“Are you going to knock?” Hermione repeated slowly, stretching out each word. “We’ve been standing out here for like twenty minutes now.” Ginny still didn’t answer her, though; instead, the red-head bit her bottom lip and narrowed her eyes, still staring at the door. Hermione rolled her eyes and turned to the door. “Fine, then. I’ll do it.”

Ginny was knocked out of her reverie when Hermione’s arm brushed her shoulder in an attempt to raise it. Her eyes widened and she tried to scream, “Hermione, wait!” but her plea was far too late. Hermione had already knocked twice before she even managed to form the words in her brain, much less say them. She glared at her friend who shrugged.

“You were taking too long,” she said with another shrug.

“I was trying to prepare myself,” Ginny whispered harshly.

Hermione sighed. “I know that. But I have a feeling that if I had let you, we would have been standing out here ‘till thy kingdom come.”

“‘Till who?” Ginny asked, scrunching her face in confusion.

“Never mind, Gin.”

The sound of a lock clicking halted their conversation. They both turned just as the front door swung open and a tiny female house-elf stepped into the threshold, her neck craned upwards to look at them. She was dressed in a relatively clean white cloth with a red W sewn into the bottom hem. It was tied in a knot at both shoulders, giving off the appearance of a sleeveless dress. On her head was a matching tea-cosy from which her ears stuck out antennae-like. Her eyes were big, brown and rotund and Ginny recognized her at once.


The house-elf smiled up at Ginny and then gave a tiny bow. “Ms. Weasley has come home.” She stood up straight and stepped back to let the two friends inside. “It’s been a long time since Windy has had a chance to serve thee but she is very much delighted that Lady Weasley has returned.”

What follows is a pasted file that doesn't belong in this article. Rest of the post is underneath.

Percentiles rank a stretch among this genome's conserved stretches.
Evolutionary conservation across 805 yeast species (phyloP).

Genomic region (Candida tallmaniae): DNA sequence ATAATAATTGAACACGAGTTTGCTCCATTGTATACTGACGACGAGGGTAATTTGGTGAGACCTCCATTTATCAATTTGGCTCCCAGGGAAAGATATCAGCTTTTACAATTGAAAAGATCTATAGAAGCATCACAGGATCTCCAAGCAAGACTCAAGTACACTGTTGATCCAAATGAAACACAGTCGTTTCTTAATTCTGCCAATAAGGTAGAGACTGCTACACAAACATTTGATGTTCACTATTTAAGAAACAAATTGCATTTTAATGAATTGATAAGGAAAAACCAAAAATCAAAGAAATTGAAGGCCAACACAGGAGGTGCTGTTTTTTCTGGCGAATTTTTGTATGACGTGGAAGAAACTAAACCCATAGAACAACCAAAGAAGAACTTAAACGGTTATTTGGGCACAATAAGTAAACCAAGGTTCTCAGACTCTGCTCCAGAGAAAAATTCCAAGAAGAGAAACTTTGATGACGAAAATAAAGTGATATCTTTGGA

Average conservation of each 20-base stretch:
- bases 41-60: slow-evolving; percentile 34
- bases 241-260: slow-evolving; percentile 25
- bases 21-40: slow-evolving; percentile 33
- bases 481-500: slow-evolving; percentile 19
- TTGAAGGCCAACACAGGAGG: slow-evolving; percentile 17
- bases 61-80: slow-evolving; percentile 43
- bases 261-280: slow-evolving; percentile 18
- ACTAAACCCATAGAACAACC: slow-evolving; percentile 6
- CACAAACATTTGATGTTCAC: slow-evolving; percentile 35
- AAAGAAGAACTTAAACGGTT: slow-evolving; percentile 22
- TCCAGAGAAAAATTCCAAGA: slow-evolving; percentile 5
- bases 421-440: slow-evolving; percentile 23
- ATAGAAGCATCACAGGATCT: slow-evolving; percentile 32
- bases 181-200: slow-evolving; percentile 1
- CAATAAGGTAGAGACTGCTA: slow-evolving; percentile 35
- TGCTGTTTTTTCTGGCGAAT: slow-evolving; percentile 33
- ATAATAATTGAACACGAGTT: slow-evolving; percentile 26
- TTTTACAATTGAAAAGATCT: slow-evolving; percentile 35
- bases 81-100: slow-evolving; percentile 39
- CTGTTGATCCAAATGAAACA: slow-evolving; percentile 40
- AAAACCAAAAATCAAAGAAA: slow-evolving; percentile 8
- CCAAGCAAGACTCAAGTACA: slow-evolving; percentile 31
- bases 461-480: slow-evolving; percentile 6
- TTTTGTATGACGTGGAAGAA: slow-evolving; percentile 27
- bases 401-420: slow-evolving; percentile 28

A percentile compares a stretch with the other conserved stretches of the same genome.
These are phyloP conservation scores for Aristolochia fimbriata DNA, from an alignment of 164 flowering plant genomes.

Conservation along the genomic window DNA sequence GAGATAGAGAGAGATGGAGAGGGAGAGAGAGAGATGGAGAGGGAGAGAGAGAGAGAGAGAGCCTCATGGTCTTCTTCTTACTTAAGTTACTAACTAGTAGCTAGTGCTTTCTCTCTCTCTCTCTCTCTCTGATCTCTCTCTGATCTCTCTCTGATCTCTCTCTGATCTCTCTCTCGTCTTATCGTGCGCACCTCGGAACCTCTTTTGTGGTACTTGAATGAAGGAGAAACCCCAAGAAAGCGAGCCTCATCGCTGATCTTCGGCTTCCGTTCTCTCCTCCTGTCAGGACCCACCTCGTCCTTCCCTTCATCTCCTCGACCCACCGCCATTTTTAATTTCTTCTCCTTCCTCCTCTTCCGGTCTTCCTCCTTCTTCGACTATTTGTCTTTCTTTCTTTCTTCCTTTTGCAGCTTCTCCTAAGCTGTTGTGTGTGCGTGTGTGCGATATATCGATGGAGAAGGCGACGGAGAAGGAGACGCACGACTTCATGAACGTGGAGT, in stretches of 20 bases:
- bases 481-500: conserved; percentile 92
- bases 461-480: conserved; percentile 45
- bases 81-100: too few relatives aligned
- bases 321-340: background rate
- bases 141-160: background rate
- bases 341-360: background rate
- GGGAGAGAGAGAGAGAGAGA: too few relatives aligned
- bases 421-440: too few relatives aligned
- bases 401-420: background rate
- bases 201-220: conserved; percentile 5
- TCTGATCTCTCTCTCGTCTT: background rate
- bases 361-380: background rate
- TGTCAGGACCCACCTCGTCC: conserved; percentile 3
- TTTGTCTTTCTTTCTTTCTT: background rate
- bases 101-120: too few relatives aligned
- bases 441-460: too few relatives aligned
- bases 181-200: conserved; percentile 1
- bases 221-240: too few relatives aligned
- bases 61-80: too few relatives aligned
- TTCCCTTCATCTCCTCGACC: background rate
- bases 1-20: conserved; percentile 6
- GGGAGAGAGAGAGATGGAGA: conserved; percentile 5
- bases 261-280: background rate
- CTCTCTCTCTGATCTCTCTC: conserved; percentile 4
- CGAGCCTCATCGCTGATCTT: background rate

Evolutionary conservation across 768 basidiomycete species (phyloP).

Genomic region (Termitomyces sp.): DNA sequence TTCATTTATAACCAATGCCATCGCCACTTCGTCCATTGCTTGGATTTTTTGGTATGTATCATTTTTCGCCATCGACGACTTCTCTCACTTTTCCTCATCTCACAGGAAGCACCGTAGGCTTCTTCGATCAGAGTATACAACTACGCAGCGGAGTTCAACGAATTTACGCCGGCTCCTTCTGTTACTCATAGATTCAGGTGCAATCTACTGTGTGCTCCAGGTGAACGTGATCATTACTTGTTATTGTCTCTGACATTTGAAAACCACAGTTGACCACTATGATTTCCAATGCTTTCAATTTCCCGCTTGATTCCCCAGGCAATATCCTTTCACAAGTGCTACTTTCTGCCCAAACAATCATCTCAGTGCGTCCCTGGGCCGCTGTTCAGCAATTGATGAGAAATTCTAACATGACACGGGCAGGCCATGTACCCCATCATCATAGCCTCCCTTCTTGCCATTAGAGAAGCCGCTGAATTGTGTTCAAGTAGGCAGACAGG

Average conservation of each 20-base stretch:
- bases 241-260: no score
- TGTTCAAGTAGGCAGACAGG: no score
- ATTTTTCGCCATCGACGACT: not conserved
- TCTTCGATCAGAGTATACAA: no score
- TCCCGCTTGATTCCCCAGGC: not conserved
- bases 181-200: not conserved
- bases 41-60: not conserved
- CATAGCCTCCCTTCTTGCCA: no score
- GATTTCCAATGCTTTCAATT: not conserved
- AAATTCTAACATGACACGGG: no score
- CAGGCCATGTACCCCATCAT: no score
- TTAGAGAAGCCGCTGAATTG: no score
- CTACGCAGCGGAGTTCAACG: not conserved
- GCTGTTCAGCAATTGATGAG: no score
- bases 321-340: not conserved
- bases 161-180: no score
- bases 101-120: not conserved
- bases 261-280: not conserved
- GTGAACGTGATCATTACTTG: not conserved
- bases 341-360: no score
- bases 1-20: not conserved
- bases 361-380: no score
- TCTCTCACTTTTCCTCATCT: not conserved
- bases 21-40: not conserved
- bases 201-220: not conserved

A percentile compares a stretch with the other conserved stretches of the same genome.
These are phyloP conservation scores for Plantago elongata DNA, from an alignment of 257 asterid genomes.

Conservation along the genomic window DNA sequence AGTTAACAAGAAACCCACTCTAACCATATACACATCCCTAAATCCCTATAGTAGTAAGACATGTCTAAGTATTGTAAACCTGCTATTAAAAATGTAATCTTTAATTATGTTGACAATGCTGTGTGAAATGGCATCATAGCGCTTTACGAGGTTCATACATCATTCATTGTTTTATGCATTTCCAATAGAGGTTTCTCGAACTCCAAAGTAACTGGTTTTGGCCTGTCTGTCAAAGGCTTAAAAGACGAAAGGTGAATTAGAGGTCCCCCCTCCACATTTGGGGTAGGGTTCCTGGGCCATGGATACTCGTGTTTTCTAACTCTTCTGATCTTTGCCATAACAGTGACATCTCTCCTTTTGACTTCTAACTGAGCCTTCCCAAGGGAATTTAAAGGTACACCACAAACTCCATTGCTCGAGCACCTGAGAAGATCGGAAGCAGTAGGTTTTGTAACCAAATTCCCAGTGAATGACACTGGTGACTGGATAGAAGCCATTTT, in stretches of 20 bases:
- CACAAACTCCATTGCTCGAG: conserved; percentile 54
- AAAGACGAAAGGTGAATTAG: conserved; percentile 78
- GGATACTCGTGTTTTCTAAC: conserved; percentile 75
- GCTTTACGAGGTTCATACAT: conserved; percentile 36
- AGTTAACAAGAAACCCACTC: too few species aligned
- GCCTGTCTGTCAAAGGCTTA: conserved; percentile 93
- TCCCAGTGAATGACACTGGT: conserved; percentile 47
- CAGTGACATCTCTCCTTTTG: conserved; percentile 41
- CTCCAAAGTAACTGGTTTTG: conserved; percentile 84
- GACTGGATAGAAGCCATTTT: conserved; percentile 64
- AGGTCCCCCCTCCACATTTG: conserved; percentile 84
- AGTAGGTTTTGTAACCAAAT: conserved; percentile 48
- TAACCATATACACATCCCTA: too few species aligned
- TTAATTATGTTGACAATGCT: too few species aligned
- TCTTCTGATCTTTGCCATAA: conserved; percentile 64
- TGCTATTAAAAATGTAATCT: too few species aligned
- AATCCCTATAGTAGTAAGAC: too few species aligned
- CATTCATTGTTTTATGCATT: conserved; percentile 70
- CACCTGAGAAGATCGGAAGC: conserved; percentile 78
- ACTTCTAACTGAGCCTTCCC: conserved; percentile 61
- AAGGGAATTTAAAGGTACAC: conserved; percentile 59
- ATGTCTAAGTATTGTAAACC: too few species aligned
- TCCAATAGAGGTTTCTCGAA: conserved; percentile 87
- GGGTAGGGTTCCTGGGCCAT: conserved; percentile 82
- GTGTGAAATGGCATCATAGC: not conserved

Ginny smiled and fell to her knees, pulling the tiny house-elf into a hug. Windy seemed slightly taken aback at first, looking at Ginny sideways with a frightened look; but eventually she relaxed and returned the gesture, wrapping her tiny arms around Ginny as best she could. Windy had been with the Weasley house for twenty-five years, working alongside Libby, so she knew that such affection was common.

“Your family is eagerly awaits your arrival, Miss.”

Ginny pulled away from the hug. “Where are they?”

Windy beckoned them forward and then turned, heading further into the house. As Ginny walked, she felt as if she was like a visitor, soaking in her surroundings. She looked around, soaking in the familiarity of the place and allowing her mind to register everything around her - from the moving portraits on the wall (“Hello, there, Miss Ginerva!”, “Oh, it’s so lovely to see you, dear!”, “Started on that next generation yet?”) to the many statues and giant figurines that lined the passageways. The tiles sparkled so cleanly beneath their feet that she could see their reflection in them (and noticed that Hermione was taking a gander, as well) and the patterns on the wall seemed to move in time with their movements.